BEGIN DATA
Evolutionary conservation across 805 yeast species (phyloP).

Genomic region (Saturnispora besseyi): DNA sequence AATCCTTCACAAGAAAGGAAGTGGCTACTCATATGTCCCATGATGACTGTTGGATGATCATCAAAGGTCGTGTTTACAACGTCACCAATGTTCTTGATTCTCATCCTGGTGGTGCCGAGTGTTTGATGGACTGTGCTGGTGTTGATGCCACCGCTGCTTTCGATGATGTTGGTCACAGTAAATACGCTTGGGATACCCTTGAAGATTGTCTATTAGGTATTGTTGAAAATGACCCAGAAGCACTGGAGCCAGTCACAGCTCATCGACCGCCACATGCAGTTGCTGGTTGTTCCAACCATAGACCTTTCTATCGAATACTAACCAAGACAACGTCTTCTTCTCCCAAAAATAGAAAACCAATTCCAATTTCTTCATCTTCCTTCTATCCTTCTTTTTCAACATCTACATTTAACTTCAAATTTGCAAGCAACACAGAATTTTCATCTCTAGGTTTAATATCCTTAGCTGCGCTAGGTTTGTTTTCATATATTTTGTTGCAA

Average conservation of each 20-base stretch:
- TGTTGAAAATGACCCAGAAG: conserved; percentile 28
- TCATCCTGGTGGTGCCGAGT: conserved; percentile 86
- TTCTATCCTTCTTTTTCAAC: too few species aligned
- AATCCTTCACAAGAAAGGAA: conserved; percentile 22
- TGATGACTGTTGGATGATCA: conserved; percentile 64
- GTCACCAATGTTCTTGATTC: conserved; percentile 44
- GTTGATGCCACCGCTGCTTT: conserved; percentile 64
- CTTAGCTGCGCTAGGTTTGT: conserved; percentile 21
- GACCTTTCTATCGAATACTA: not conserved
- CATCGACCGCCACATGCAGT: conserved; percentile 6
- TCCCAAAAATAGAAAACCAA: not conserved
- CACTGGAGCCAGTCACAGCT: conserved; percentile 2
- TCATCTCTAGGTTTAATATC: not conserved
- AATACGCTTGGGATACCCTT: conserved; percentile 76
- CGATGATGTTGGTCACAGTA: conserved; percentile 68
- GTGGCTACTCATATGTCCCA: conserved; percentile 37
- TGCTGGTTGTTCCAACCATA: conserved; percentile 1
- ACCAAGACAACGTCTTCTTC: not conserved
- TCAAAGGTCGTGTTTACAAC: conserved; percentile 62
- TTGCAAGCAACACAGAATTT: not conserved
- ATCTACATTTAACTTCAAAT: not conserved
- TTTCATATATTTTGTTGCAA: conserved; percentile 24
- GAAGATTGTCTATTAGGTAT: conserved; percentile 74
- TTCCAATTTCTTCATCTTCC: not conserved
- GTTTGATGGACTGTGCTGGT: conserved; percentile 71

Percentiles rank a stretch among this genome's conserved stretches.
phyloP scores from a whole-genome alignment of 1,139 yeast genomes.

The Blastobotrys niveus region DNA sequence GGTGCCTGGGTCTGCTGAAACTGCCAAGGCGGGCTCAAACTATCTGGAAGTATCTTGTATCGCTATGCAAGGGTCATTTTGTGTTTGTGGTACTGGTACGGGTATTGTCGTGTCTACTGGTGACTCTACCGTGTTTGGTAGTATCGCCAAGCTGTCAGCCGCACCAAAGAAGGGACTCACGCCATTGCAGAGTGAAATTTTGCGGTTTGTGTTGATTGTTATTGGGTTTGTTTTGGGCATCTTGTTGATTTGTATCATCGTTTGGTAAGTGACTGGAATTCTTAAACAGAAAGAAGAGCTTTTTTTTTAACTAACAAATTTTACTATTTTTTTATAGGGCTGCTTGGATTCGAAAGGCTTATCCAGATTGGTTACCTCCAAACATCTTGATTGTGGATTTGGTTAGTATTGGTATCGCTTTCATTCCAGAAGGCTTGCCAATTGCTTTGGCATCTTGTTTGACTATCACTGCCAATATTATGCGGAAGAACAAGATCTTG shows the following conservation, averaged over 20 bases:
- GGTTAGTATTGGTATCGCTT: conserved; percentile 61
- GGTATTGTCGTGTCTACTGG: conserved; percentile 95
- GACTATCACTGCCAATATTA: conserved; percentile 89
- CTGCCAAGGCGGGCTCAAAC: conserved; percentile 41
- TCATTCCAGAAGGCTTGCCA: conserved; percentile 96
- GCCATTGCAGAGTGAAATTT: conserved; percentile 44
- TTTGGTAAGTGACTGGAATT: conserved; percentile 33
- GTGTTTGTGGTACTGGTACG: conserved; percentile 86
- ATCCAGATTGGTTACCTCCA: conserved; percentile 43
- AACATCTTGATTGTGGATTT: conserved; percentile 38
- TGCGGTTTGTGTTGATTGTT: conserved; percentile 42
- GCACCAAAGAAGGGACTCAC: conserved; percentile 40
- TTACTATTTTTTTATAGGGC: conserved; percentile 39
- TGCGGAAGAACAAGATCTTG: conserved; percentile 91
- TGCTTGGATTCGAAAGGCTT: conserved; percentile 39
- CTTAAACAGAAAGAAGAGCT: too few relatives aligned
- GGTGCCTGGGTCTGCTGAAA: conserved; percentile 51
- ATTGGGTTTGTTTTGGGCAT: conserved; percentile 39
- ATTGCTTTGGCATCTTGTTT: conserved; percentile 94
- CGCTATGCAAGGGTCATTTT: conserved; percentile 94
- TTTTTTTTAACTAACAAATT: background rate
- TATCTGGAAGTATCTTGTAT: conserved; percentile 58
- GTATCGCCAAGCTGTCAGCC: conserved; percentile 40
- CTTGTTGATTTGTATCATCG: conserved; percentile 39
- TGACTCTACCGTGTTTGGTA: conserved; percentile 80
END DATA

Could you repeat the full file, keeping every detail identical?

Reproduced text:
Evolutionary conservation across 805 yeast species (phyloP).

Genomic region (Saturnispora besseyi): DNA sequence AATCCTTCACAAGAAAGGAAGTGGCTACTCATATGTCCCATGATGACTGTTGGATGATCATCAAAGGTCGTGTTTACAACGTCACCAATGTTCTTGATTCTCATCCTGGTGGTGCCGAGTGTTTGATGGACTGTGCTGGTGTTGATGCCACCGCTGCTTTCGATGATGTTGGTCACAGTAAATACGCTTGGGATACCCTTGAAGATTGTCTATTAGGTATTGTTGAAAATGACCCAGAAGCACTGGAGCCAGTCACAGCTCATCGACCGCCACATGCAGTTGCTGGTTGTTCCAACCATAGACCTTTCTATCGAATACTAACCAAGACAACGTCTTCTTCTCCCAAAAATAGAAAACCAATTCCAATTTCTTCATCTTCCTTCTATCCTTCTTTTTCAACATCTACATTTAACTTCAAATTTGCAAGCAACACAGAATTTTCATCTCTAGGTTTAATATCCTTAGCTGCGCTAGGTTTGTTTTCATATATTTTGTTGCAA

Average conservation of each 20-base stretch:
- TGTTGAAAATGACCCAGAAG: conserved; percentile 28
- TCATCCTGGTGGTGCCGAGT: conserved; percentile 86
- TTCTATCCTTCTTTTTCAAC: too few species aligned
- AATCCTTCACAAGAAAGGAA: conserved; percentile 22
- TGATGACTGTTGGATGATCA: conserved; percentile 64
- GTCACCAATGTTCTTGATTC: conserved; percentile 44
- GTTGATGCCACCGCTGCTTT: conserved; percentile 64
- CTTAGCTGCGCTAGGTTTGT: conserved; percentile 21
- GACCTTTCTATCGAATACTA: not conserved
- CATCGACCGCCACATGCAGT: conserved; percentile 6
- TCCCAAAAATAGAAAACCAA: not conserved
- CACTGGAGCCAGTCACAGCT: conserved; percentile 2
- TCATCTCTAGGTTTAATATC: not conserved
- AATACGCTTGGGATACCCTT: conserved; percentile 76
- CGATGATGTTGGTCACAGTA: conserved; percentile 68
- GTGGCTACTCATATGTCCCA: conserved; percentile 37
- TGCTGGTTGTTCCAACCATA: conserved; percentile 1
- ACCAAGACAACGTCTTCTTC: not conserved
- TCAAAGGTCGTGTTTACAAC: conserved; percentile 62
- TTGCAAGCAACACAGAATTT: not conserved
- ATCTACATTTAACTTCAAAT: not conserved
- TTTCATATATTTTGTTGCAA: conserved; percentile 24
- GAAGATTGTCTATTAGGTAT: conserved; percentile 74
- TTCCAATTTCTTCATCTTCC: not conserved
- GTTTGATGGACTGTGCTGGT: conserved; percentile 71

Percentiles rank a stretch among this genome's conserved stretches.
phyloP scores from a whole-genome alignment of 1,139 yeast genomes.

The Blastobotrys niveus region DNA sequence GGTGCCTGGGTCTGCTGAAACTGCCAAGGCGGGCTCAAACTATCTGGAAGTATCTTGTATCGCTATGCAAGGGTCATTTTGTGTTTGTGGTACTGGTACGGGTATTGTCGTGTCTACTGGTGACTCTACCGTGTTTGGTAGTATCGCCAAGCTGTCAGCCGCACCAAAGAAGGGACTCACGCCATTGCAGAGTGAAATTTTGCGGTTTGTGTTGATTGTTATTGGGTTTGTTTTGGGCATCTTGTTGATTTGTATCATCGTTTGGTAAGTGACTGGAATTCTTAAACAGAAAGAAGAGCTTTTTTTTTAACTAACAAATTTTACTATTTTTTTATAGGGCTGCTTGGATTCGAAAGGCTTATCCAGATTGGTTACCTCCAAACATCTTGATTGTGGATTTGGTTAGTATTGGTATCGCTTTCATTCCAGAAGGCTTGCCAATTGCTTTGGCATCTTGTTTGACTATCACTGCCAATATTATGCGGAAGAACAAGATCTTG shows the following conservation, averaged over 20 bases:
- GGTTAGTATTGGTATCGCTT: conserved; percentile 61
- GGTATTGTCGTGTCTACTGG: conserved; percentile 95
- GACTATCACTGCCAATATTA: conserved; percentile 89
- CTGCCAAGGCGGGCTCAAAC: conserved; percentile 41
- TCATTCCAGAAGGCTTGCCA: conserved; percentile 96
- GCCATTGCAGAGTGAAATTT: conserved; percentile 44
- TTTGGTAAGTGACTGGAATT: conserved; percentile 33
- GTGTTTGTGGTACTGGTACG: conserved; percentile 86
- ATCCAGATTGGTTACCTCCA: conserved; percentile 43
- AACATCTTGATTGTGGATTT: conserved; percentile 38
- TGCGGTTTGTGTTGATTGTT: conserved; percentile 42
- GCACCAAAGAAGGGACTCAC: conserved; percentile 40
- TTACTATTTTTTTATAGGGC: conserved; percentile 39
- TGCGGAAGAACAAGATCTTG: conserved; percentile 91
- TGCTTGGATTCGAAAGGCTT: conserved; percentile 39
- CTTAAACAGAAAGAAGAGCT: too few relatives aligned
- GGTGCCTGGGTCTGCTGAAA: conserved; percentile 51
- ATTGGGTTTGTTTTGGGCAT: conserved; percentile 39
- ATTGCTTTGGCATCTTGTTT: conserved; percentile 94
- CGCTATGCAAGGGTCATTTT: conserved; percentile 94
- TTTTTTTTAACTAACAAATT: background rate
- TATCTGGAAGTATCTTGTAT: conserved; percentile 58
- GTATCGCCAAGCTGTCAGCC: conserved; percentile 40
- CTTGTTGATTTGTATCATCG: conserved; percentile 39
- TGACTCTACCGTGTTTGGTA: conserved; percentile 80